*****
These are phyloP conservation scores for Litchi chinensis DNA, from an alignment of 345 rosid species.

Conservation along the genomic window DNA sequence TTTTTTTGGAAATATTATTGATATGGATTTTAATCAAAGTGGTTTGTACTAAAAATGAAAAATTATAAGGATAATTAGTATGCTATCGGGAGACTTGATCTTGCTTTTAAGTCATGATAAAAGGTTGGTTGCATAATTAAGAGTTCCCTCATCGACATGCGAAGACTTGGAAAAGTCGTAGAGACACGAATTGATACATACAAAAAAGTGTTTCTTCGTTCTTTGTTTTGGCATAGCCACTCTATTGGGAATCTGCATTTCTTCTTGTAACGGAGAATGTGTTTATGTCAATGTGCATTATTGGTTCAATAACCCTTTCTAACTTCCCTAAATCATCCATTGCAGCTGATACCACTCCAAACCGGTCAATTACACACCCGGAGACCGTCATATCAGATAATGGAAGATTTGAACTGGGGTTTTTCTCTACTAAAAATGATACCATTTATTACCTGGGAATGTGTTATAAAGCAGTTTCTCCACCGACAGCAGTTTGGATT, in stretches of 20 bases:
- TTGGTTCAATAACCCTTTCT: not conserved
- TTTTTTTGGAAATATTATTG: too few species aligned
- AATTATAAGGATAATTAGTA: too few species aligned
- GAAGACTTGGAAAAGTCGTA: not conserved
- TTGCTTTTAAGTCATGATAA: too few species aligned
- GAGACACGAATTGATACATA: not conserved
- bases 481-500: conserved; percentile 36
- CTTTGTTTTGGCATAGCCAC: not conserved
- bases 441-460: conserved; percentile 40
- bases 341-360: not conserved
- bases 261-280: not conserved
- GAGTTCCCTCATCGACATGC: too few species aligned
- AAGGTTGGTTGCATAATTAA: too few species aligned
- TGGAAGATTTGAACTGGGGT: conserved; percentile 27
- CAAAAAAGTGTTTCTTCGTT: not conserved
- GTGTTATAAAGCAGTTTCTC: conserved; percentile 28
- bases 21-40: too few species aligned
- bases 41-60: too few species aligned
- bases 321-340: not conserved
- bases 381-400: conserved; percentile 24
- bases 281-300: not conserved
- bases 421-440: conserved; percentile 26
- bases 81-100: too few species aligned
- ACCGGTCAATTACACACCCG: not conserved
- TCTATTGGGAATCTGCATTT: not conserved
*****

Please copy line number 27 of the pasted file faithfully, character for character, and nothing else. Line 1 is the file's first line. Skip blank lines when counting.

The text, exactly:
- TCTATTGGGAATCTGCATTT: not conserved